According to media reports, President-Elect Rodrigo Duterte of the Philippines would be staking a fresh claim on Sabah. He recognises Sabah as a Sulu Sultanate territory.
It is a recognition that has been challenged by various quarters including the Malaysian federal government and the Sabah state government. Many students of law have also disputed the Sulu-Philippine claim which to a large extent has revolved around the question of whether Sabah was leased or ceded by the Sultan of Sulu to representatives of the British North Borneo Company in 1878.
Whatever happened in 1878, many would argue that what really matters is that the Cobbold Commission established in 1962 to ascertain the sentiments of the people of Sabah and Sarawak towards the formation of Malaysia in 1963 found that the majority in both states wanted to be part of Malaysia. Since the Commission’s findings were endorsed by the UN, Sabah’s position in Malaysia has the imprimatur of international law.
Even more significant from the perspectives of both International and domestic law is the fact that the people of Sabah have on numerous occasions proven that they are part and parcel of the Malaysian nation. This they have done through their voluntary participation in democratic state and general elections since the sixties. By exercising their fundamental right as citizens, they have re-affirmed that Sabah is an integral part of the Malaysian Federation. By fulfilling their duty as voters, the people of Sabah have in a sense expressed their right of self-determination.
In this regard, it is important to observe that no political party or politician contesting in elections in Sabah has ever championed the Sulu-Philippine claim to Sabah. No individual or group in Sabah outside the political process has ever espoused this meaningless cause. It is a claim that has no takers in Sabah itself.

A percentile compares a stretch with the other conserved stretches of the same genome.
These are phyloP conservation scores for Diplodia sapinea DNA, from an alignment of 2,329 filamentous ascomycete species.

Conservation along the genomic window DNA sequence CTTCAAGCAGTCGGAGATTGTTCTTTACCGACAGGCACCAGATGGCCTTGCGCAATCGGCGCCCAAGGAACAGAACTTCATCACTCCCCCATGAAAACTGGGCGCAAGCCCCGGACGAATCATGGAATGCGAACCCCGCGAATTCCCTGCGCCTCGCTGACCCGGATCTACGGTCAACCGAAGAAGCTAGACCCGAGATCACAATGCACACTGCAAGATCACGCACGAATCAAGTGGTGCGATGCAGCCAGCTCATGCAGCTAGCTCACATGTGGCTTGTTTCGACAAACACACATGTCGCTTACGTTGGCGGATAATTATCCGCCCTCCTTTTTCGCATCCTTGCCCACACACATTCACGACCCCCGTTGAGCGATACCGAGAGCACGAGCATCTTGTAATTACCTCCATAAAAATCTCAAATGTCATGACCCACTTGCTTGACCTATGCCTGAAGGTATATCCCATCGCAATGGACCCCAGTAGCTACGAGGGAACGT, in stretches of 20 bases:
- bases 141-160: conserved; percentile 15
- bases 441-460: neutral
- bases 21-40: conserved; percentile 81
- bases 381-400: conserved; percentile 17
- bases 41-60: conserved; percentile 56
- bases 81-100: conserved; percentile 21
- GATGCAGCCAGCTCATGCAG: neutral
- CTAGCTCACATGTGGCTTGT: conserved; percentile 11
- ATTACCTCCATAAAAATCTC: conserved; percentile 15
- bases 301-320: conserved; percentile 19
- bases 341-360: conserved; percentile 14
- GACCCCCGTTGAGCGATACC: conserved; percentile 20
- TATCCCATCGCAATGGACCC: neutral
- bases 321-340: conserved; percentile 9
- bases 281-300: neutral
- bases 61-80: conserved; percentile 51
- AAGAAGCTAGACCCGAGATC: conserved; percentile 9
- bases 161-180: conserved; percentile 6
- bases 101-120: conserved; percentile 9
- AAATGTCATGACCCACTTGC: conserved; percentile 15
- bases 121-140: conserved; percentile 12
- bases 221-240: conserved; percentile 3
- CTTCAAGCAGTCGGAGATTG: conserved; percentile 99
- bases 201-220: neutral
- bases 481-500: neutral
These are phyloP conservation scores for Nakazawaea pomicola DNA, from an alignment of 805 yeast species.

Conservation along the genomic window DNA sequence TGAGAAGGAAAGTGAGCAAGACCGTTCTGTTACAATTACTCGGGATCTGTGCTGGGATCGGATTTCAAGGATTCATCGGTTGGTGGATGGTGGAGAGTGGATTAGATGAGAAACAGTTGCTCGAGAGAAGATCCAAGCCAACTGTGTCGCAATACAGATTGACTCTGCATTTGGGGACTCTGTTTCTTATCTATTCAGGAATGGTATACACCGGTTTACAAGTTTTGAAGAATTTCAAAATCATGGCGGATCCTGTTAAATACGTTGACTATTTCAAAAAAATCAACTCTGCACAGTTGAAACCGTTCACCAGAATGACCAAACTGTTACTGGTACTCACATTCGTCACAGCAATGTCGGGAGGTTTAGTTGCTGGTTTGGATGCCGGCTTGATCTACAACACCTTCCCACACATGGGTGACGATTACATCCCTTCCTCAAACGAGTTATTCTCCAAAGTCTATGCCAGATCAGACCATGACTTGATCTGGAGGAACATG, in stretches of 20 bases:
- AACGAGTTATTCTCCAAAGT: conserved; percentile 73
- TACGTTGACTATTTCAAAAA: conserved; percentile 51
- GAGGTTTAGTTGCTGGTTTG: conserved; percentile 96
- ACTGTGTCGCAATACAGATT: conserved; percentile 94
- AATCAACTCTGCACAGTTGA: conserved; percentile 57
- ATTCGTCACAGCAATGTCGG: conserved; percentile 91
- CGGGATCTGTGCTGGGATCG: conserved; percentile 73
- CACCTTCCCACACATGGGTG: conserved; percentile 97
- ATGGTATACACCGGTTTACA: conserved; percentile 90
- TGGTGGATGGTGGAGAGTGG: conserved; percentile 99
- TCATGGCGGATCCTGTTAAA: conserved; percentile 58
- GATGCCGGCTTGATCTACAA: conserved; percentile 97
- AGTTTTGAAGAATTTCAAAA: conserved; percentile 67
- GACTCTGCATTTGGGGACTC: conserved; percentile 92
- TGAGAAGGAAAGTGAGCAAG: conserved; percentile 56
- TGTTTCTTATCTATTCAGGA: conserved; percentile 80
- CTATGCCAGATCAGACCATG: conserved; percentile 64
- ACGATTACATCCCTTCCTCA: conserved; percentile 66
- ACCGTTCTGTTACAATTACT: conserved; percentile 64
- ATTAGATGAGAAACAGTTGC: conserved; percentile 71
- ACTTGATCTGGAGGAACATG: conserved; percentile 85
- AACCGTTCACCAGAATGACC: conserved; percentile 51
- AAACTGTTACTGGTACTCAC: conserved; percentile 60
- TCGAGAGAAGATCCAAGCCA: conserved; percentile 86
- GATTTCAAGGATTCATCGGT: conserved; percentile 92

It is only within political circles in the Philippines that this claim is kept alive. Every time there is a Presidential election, it is trotted out by some candidate or other in the hope of gaining some political mileage. After all, it is an issue related to territory and history and therefore evokes some emotions within a segment of the populace.
Instead of pursuing the claim on Sabah, Duterte should push for the adoption of the Comprehensive Agreement on Bangsamoro by the Philippine Congress. The peace Agreement signed between the Government of the Philippines and the Moro Islamic Liberation Front (MILF) on the 27th of March 2014 in Manila paves the way for the creation of a new Muslim autonomous entity, the Bangsamoro, in the southern island of Mindanao. If it is successfully implemented it may bring to an end the conflict and the bloodshed that has blighted southern Philippines for centuries.
Duterte had said on the 28th of February 2016 that he would like to see the Philippine Congress adopt the Agreement in the form of the Bangsamoro Basic Law within the context of a Federal system of government. He wants the law to be an example for the rest of the Philippines in his drive to transform the nation into a viable federation. He has shown some sympathy for the Muslims in the South and has vowed to “correct historical wrongs.” Duterte has acknowledged publicly that his grandmother is a Moro and he has daughters-in- law and grandchildren who are Moro.
If under Duterte’s presidency, the longstanding claim of the Philippines government and the descendants of the Sulu Sultan to Sabah is dropped once and for all and an earnest attempt is made to recognise the rights of the Moro people within the framework of a sovereign, independent Philippine nation, the prospects for peace and development in the Philippines as a whole will be much brighter than it has been for decades. Malaysia and ASEAN will also benefit immensely from these moves.